HL Deb 14 October 1982 vol 434 cc905-6
Baroness Burton of Coventry

My Lords, I beg leave to ask the Question which stands in my name on the Order Paper.

The Question was as follows:

To ask Her Majesty's Government whether, in view of the serious threat to airline profitability, and in particular that of our national airline British Airways, posed by the sales of cut-price tickets, they are prepared to support discussions with and within IATA on the desirability of either amending or enforcing existing legislation; and whether they will make a statement on the present situation.

The Secretary of State for Trade (Lord Cockfield)

My Lords, the Government fully support the current efforts of the airlines, acting under the auspices of the IATA Fare Deal Monitoring Group, to bring a better measure of order into the international market for air tickets. The Board of Airline Representatives in the United Kingdom have made progress in securing agreement between British and foreign airlines to reverse the trend towards increasing discounting and move back to charging the fares approved by Governments. Success depends on the collective good sense of the airline industry rather than on changes in legislation or Government policy.

Baroness Burton of Coventry

My Lords, is the Minister aware that it is very good to receive an Answer like that and to know that at last progress is being made? May I ask the Minister whether he will comment on the new resolution adopted by IATA, namely, the Tariff Integrity Resolution, which is an attempt to curtail illegal practices? That resolution calls for the active support of Governments. Will the Minister comment on that?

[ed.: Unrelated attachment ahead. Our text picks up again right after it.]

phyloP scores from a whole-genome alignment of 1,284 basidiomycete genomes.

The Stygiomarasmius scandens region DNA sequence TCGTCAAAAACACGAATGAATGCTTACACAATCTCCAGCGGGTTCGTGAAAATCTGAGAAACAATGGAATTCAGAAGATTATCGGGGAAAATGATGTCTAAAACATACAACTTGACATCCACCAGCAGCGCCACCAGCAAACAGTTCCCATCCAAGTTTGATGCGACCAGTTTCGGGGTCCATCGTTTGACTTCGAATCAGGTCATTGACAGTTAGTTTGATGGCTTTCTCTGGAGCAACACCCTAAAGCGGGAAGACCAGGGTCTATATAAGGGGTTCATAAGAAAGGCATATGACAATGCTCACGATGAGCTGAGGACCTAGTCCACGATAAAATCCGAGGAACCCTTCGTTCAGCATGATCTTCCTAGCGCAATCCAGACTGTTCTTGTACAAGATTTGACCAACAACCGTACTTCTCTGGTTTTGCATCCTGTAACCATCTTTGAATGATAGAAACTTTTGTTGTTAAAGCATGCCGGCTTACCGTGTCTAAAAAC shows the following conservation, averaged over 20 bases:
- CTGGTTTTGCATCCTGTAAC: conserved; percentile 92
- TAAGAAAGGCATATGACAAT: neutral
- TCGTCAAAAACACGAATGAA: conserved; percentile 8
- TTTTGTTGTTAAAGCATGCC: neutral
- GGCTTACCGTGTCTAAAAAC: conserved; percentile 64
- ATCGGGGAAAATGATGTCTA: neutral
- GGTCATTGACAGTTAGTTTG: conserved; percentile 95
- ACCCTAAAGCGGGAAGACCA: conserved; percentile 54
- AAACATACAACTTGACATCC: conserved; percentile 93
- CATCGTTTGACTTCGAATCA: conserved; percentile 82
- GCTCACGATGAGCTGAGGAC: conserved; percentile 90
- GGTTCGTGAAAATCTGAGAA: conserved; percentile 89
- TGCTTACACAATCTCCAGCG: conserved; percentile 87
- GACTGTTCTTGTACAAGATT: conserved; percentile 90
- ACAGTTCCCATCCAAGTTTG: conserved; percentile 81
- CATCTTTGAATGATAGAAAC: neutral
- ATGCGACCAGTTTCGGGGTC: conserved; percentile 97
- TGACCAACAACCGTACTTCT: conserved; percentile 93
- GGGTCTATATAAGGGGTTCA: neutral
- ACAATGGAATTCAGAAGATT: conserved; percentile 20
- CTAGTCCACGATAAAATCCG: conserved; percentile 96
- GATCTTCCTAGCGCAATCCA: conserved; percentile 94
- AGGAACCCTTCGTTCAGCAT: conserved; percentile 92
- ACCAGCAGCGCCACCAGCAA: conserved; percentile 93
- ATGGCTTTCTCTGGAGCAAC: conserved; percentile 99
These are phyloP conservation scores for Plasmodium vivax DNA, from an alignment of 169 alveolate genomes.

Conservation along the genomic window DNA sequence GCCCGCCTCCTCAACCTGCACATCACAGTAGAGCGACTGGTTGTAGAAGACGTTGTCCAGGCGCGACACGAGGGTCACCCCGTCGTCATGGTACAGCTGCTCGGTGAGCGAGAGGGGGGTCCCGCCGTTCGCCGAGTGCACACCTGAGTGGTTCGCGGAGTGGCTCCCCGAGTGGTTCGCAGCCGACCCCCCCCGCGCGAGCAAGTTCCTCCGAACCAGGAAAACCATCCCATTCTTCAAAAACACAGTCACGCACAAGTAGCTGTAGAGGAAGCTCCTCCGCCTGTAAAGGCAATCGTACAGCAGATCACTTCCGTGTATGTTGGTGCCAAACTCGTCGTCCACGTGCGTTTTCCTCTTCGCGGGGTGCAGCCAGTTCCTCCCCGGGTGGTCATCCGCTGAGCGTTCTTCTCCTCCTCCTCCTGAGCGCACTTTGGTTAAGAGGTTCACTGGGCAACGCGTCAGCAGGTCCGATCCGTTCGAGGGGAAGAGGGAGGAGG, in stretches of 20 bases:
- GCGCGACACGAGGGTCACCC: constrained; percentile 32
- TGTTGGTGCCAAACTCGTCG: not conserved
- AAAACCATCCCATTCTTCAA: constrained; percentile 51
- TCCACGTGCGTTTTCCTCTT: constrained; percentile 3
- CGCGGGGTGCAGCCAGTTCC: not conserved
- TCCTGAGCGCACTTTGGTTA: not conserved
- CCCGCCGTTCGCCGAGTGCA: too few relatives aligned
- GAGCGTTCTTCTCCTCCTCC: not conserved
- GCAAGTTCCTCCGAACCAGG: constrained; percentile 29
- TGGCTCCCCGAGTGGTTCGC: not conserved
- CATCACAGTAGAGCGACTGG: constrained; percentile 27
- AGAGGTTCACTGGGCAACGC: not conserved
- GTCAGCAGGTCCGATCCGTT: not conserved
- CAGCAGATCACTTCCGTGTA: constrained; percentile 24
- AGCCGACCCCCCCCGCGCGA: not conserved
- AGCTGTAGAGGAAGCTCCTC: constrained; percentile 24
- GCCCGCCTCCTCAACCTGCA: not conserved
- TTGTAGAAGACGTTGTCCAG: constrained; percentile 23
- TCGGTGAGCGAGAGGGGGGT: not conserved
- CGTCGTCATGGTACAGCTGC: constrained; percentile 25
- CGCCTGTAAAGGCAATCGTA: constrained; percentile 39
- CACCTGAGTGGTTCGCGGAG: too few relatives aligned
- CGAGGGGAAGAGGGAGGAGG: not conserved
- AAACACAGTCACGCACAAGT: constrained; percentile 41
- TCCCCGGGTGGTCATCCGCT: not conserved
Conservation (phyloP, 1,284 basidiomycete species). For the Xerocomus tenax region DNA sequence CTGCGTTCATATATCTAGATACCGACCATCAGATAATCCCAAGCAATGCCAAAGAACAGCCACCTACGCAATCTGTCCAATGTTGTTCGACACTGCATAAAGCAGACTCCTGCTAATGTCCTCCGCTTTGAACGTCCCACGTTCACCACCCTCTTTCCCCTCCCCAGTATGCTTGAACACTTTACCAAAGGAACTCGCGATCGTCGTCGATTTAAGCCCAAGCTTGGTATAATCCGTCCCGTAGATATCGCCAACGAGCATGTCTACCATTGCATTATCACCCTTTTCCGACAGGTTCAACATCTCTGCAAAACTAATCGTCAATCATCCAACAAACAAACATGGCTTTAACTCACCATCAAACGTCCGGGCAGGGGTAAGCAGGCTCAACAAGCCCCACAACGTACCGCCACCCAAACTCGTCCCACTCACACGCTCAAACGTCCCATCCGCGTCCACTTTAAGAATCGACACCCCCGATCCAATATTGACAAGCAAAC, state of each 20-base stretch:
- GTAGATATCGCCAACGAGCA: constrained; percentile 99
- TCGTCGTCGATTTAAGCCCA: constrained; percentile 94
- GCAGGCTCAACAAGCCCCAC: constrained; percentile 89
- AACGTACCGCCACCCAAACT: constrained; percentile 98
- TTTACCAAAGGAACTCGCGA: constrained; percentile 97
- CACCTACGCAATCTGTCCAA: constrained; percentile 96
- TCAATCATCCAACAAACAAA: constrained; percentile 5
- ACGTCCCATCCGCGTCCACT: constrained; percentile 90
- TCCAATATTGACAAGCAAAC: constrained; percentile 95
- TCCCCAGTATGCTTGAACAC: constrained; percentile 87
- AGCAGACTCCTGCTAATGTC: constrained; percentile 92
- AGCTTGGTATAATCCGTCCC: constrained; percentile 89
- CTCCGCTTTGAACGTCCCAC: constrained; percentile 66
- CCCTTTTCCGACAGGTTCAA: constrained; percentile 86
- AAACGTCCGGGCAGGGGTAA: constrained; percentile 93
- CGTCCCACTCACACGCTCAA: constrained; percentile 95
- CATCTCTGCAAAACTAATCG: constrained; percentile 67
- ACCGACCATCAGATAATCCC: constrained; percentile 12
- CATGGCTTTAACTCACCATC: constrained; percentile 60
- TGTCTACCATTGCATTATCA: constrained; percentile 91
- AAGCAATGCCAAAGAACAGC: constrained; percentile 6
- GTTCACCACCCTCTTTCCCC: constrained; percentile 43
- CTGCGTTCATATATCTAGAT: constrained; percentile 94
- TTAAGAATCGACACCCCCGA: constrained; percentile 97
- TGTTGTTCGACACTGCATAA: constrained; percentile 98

Lord Cockfield

My Lords, I am grateful to the noble Baroness for what she says. We do support IATA in all the efforts it is making to bring discounting to an end, but in the end this must be a matter that only the airlines themselves can achieve. Two agreements have now been entered into for policing fares between London and Japan and London and the Gulf, and further agreements of this sort are expected shortly.

Baroness Burton of Coventry

My Lords, I do not wish to draw too much encouragement from what the Minister says—because I could hardly hear what he said, though that was not his fault. May I ask whether it is not correct that his department have been asked for discussions on this Tariff Integrity Resolution and whether any such discussions have taken place, particularly as the 11 major airlines involved in this include our own British Airways and British Caledonian?

Lord Cockfield

My Lords, I certainly take note of what the noble Baroness says and I will let her know what further progress is made in this field.

Lord Monson

My Lords, does the noble Lord not agree that cut price air tickets are an inevitable consequence of an excess capacity, whether short term or long term? Would he not also agree that a Government which opposes cartels and believes in the market economy should never interfere in the spontaneous functioning of the market?

Lord Cockfield

No, my Lords, I do not entirely agree that cut price air fares are the result of excess capacity. One could have excess capacity existing with maintained air fares. Indeed, if I may say so, that was the whole objective of the IATA agreements. The problem that one faces here, of course, is that the air lines need a level of profitability to stay in business and, so long as many of them are in fact financed by Governments, complete freedom to compete may be a desirable objective but one remarkably difficult to attain.

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